Imagine you are driving in the middle of nowhere

Imagine you are driving in the middle of nowhere, when suddenly your tire goes flat and you realize you’re in trouble because you don’t know how to change it. You try to make a phone call, but there is no service and there are no cars around to help you. With this step-by-step guide on how to change a tire, you will become an expert and never have to worry about being stuck in the middle of nowhere with a flat tire.
The very first thing you want to do is keep calm whenever the tire actually goes flat. Freaking out can cause you to do something, which can endanger others. Next, you want to turn on your hazard lights to show that you will pull off the road. Then, you need to pull off the road and look for a level spot to park because an incline can be unsafe for jacking up the car. After that make sure you put the car in the park position and put on your emergency break. Just to be safe, it is good to find a heavy object such as a rock to put in front and behind the tire opposite of the flat tire you are changing so the car doesn’t role away. Also to show other drivers not to hit you, find an emergency triangle and put it behind your car, ten yards or thirty feet away.
The next thing you need to do is find your tools. You will need a jack, a spare inflated tire and a lug wrench (the L-shaped shiny/black tool that has a hexagon hole for the lug nuts at one end and a flat screw-driver-like shape on the other end.) The tire can be in many places, such as under the car, inside of the car, or on the outside of the car. If you don’t know where the tools are located in the car, then read over your owner’s manual. If your vehicle has a hubcap over the tire, you want to remove that first with the flat tip on the L-shaped tool. Take the jack and place it behind the tire you are going to change. Make sure you put it under the specified place, which should be a metal spot, in order that you don’t ruin any plastic frame whenever you pump up the car. Pump the jack up just a little bit so it supports but not lifts the car.
Use the lug wrench and loosen the lug nuts by turning counterclockwise. You don’t want to take them off, only loosen them and break the tension. By keeping the wheel on the ground, you allow yourself to turn the lug nuts when you use the wrench and not turn the tire instead. If a lug nut is stuck, you can use your body to turn the wrench (for example jumping a few times on it with your foot.) Once all of the lug nuts are loose, you can pump the car up using the jack. Jack it up, not just in order to pull the flat tire off, but also to be able to insert the spare one.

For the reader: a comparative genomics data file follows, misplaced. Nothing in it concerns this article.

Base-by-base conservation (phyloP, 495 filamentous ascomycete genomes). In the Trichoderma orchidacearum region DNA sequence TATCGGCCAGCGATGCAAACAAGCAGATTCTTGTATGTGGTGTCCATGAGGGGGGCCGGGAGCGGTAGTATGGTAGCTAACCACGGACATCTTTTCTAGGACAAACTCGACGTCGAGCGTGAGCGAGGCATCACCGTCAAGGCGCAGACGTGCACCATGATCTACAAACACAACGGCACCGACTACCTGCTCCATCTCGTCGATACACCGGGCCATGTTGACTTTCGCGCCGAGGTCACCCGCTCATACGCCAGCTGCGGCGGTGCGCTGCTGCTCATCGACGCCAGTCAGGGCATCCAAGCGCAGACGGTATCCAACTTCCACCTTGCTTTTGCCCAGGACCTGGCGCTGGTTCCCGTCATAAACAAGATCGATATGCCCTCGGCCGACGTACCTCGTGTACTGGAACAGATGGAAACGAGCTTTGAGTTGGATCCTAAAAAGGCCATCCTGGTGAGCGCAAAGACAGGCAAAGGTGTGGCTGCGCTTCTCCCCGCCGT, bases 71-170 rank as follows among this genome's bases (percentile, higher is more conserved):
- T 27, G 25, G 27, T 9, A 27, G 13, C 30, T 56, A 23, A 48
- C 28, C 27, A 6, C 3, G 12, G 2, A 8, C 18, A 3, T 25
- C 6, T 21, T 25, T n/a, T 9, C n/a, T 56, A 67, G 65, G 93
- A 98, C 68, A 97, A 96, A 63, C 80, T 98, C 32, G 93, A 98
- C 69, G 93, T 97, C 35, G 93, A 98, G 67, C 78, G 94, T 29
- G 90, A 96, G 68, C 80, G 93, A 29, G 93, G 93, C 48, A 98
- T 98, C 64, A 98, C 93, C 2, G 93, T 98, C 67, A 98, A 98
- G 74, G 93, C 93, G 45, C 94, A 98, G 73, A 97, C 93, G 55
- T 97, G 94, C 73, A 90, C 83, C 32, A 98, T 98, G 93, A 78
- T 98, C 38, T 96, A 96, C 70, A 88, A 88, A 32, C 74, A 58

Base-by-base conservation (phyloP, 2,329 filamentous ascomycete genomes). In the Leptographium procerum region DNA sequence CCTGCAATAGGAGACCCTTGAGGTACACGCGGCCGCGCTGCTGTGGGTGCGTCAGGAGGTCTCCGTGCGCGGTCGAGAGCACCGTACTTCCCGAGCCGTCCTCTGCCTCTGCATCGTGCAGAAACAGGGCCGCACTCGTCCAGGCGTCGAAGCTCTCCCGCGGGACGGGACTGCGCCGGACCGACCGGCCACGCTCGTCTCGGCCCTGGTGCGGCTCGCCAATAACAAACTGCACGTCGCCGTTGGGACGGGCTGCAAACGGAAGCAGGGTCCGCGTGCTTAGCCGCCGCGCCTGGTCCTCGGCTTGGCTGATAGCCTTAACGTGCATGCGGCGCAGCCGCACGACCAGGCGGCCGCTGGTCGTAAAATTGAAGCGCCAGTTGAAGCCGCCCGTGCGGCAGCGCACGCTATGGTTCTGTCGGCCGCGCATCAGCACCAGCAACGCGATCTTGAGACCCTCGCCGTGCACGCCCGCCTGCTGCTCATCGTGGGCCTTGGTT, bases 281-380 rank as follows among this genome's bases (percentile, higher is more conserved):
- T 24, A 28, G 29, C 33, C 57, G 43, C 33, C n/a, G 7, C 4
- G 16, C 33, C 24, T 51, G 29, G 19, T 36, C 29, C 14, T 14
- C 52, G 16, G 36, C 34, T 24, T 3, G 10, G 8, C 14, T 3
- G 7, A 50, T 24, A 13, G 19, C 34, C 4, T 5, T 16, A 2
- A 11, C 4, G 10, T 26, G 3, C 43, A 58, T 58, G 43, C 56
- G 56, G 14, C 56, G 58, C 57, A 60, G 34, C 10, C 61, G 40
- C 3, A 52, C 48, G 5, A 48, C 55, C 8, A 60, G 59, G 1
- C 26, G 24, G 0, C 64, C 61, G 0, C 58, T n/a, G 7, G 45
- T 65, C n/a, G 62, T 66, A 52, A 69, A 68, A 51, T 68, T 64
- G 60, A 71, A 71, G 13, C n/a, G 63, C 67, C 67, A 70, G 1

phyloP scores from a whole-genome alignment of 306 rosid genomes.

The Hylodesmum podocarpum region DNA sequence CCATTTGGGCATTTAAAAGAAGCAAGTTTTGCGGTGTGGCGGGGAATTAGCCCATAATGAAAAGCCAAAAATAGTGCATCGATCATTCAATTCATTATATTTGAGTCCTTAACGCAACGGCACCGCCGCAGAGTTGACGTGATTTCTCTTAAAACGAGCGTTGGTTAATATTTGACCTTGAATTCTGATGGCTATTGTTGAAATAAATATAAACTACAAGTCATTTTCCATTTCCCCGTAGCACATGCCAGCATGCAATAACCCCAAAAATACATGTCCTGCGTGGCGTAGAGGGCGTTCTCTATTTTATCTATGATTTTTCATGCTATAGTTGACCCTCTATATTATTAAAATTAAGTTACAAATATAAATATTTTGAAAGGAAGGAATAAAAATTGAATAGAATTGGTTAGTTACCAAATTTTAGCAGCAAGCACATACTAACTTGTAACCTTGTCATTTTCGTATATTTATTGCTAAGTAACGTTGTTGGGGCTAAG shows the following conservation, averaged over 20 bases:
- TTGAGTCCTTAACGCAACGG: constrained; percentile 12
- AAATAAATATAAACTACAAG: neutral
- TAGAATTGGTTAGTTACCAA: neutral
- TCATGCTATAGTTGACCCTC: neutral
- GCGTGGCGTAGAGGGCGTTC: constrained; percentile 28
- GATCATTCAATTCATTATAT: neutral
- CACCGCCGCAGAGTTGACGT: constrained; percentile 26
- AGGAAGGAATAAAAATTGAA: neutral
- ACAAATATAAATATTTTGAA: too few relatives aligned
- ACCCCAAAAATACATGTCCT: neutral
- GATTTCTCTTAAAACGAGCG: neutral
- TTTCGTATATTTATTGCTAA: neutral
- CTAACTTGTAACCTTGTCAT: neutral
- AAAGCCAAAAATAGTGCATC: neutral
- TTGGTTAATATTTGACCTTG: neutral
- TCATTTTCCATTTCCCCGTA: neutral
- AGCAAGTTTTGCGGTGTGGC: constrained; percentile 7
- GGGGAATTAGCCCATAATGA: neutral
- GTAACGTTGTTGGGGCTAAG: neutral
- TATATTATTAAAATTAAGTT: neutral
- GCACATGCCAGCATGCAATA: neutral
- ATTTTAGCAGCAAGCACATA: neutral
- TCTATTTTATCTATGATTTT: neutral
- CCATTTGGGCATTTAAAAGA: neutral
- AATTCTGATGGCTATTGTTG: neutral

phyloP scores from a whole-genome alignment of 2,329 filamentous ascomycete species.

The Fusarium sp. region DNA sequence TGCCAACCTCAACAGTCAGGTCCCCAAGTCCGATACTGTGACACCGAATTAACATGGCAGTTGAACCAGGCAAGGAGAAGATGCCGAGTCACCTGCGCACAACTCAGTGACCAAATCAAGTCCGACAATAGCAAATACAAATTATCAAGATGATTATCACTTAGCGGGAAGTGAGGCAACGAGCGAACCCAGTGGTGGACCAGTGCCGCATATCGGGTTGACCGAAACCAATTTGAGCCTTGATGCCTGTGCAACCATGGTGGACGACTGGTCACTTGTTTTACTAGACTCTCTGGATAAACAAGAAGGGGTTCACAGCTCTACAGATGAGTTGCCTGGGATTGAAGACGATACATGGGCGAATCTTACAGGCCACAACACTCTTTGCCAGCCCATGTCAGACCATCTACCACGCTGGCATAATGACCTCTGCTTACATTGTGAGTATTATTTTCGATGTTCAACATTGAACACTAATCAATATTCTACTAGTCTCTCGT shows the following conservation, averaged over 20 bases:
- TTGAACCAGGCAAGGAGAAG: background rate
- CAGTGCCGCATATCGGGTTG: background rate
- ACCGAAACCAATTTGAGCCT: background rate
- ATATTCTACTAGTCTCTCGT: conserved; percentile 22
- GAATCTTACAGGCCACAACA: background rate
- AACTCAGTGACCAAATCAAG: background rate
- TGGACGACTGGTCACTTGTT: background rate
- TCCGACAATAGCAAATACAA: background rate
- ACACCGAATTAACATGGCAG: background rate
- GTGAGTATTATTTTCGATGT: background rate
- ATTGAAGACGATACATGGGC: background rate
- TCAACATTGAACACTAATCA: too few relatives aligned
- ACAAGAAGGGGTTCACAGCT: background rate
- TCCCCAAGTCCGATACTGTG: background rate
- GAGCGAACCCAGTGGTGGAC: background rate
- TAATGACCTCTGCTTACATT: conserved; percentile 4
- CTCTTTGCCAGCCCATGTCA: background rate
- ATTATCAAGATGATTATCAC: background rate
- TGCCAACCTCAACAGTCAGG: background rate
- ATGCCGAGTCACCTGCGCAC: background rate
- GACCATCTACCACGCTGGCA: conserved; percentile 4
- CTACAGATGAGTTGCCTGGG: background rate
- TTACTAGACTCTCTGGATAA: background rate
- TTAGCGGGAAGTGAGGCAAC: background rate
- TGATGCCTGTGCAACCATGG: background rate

Finish removing all the lug nuts and pull off the tire (it’s better if you pull the tire off with your hands holding it in a horizontal way.) Put the flat tire under the car standing up to protect you if the car falls. Insert the spare tire and push it all the way in. You now want to put the lug nuts on again and at first tighten them by hand and then by using the lug wrench. You only need to tighten enough lug nuts so the tire stays on its place while you lower the car. Make sure that when you tighten the lug nuts completely in the next step, you do it evenly to where all the lug nuts are tightened with the same pressure. A useful way is going in a star-shaped order (start with one, move to the opposite, and so on.) Jack the car down but don’t let it rest only on the tire, instead leave the jack a little pumped as support. Finish tightening the nuts as tight as you can.
Lastly finish letting down the car and remove the jack. Put everything back in it’s proper location, including the flat tire. Recheck that you don’t leave anything behind and that your tire is well fastened. Remove the rocks, release the emergency break, and turn off your hazard lights. Then you are good to go. Remember to get your tire repaired as soon as you can, so that if you get another flat tire then you’ll be prepared.